A View in Newstead Park, belonging to the Rt. Hon. the Lord Byron
Engravingpublished October 1749
About the work
Surprisingly large ships sail on the lake in Newstead Park, Nottinghamshire, and a mock castle is seen on the shore to the lower left of the composition. In the background, just right of centre, is Newstead Abbey and to the right of the abbey, the old priory. This former Augustinian priory was founded by Henry II in c.1170. When Henry VIII dissolved the monasteries, the monks were expelled and the property presented to Sir John Byron for his services to the King. Sir John converted the old priory into a residence for his family.
The property passed down the family line and was inherited by 16-year-old William Byron, 5th Baron Byron in 1736. It was in William’s possession when this print was published. The Baron lived a reckless lifestyle, ran up numerous debts, and was known for his fiery temper, killing his cousin and later his coachman. William used the lake at Newstead as a setting to act out naval battles.
After the 5th Baron died in 1798, the family title and estate at Newstead (seen in this engraving) passed to future poet George Gordon Byron, who was just 10 years old, changing the course of his life. Byron used Newstead Abbey only sporadically and in 1818 he sold the estate to Major Thomas Wildman.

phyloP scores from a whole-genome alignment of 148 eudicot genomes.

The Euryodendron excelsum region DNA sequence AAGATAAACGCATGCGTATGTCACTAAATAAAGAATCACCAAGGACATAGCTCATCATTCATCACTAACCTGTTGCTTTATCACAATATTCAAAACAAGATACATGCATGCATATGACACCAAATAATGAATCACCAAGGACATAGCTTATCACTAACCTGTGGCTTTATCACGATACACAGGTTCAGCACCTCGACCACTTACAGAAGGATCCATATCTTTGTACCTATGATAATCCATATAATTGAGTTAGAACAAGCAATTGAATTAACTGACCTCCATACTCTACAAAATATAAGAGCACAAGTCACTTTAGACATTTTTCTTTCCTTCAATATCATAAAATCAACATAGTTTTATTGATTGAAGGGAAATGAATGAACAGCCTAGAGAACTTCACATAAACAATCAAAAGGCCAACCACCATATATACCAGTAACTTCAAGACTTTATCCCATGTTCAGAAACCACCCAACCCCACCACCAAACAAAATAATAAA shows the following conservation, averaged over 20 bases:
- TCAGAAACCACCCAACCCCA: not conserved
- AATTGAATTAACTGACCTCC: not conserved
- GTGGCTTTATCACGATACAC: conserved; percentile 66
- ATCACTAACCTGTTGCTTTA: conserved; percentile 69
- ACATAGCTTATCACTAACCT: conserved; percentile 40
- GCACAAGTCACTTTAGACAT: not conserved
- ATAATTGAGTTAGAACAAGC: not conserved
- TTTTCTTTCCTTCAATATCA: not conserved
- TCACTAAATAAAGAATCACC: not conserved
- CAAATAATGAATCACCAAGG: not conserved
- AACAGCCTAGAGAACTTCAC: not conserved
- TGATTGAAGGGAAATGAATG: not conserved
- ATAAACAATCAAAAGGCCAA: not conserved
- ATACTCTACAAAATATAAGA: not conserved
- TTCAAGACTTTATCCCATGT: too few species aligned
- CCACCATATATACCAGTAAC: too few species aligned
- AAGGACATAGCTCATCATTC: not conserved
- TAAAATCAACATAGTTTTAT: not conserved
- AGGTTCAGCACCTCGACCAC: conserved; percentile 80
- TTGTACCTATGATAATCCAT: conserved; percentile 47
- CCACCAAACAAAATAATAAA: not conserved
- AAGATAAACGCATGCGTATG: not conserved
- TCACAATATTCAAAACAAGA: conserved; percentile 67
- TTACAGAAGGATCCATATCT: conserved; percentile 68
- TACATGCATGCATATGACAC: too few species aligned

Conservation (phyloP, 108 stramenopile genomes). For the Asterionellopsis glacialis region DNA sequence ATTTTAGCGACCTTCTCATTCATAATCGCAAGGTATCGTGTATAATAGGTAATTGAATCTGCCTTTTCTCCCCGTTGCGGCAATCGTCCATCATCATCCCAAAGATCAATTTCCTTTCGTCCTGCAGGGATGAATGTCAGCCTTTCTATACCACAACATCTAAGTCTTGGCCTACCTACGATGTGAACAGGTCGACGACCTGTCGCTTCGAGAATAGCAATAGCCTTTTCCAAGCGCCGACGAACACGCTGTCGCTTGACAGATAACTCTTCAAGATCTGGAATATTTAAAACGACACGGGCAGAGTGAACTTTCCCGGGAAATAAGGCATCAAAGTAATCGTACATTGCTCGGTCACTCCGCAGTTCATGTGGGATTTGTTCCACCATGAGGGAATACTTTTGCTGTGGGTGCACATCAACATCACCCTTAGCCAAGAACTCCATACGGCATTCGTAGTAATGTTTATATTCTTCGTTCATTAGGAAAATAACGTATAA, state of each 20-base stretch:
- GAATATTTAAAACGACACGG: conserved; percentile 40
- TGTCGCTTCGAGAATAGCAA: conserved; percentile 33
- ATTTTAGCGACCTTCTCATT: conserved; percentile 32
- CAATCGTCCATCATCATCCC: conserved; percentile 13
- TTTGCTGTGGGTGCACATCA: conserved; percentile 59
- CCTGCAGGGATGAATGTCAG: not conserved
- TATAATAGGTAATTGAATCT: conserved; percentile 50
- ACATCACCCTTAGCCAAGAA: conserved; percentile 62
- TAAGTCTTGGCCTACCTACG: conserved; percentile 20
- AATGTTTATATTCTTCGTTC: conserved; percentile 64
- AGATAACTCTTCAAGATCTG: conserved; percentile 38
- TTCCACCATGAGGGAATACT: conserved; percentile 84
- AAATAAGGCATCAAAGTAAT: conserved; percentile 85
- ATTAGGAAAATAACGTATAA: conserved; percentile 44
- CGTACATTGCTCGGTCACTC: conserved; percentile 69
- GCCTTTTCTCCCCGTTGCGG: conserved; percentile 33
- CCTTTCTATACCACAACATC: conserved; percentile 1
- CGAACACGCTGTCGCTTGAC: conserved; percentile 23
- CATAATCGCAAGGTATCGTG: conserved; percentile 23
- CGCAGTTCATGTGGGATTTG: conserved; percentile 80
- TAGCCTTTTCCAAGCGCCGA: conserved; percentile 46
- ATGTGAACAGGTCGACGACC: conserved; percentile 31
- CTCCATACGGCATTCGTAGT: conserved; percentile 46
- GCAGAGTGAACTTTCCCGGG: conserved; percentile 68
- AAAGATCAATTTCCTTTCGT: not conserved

About the artist
Nothing is known about the early life of the landscape engraver James Mason. He is first mentioned by engraver and antiquary George Vertue, working for the publisher Arthur Pond in 1744, when he was probably in his early twenties. Mason later established himself as a popular engraver, co-publishing some of his own works. He produced several engravings after paintings by landscape and scene painter George Lambert, the majority of which are dated between 1745 and 1761. Mason engraved considerably less after 1780. He died in 1805 at his home in Winchester Row, Paddington, and was buried nearby at St Mary’s Church. He referred to himself as engraver and shopkeeper in his will, which suggests that he also ran a print shop.
Thomas Smith of Derby was a topographical and picturesque landscape painter who lived in Bridgegate, Derby. He exhibited at the Society of Artists and the Free Society of Artists from 1760 to 1767. Several examples of his work include groups of elegant tourists admiring views of country estates. He took his art sufficiently seriously to name both his sons after great painters, calling them Thomas Correggio Smith and John Raphael Smith (who continued the tradition by naming his son John Rubens Smith). Both of his sons naturally became artists, as did his daughter, Emma. Smith died on 5 September 1767 in Hotwells, a district of Bristol.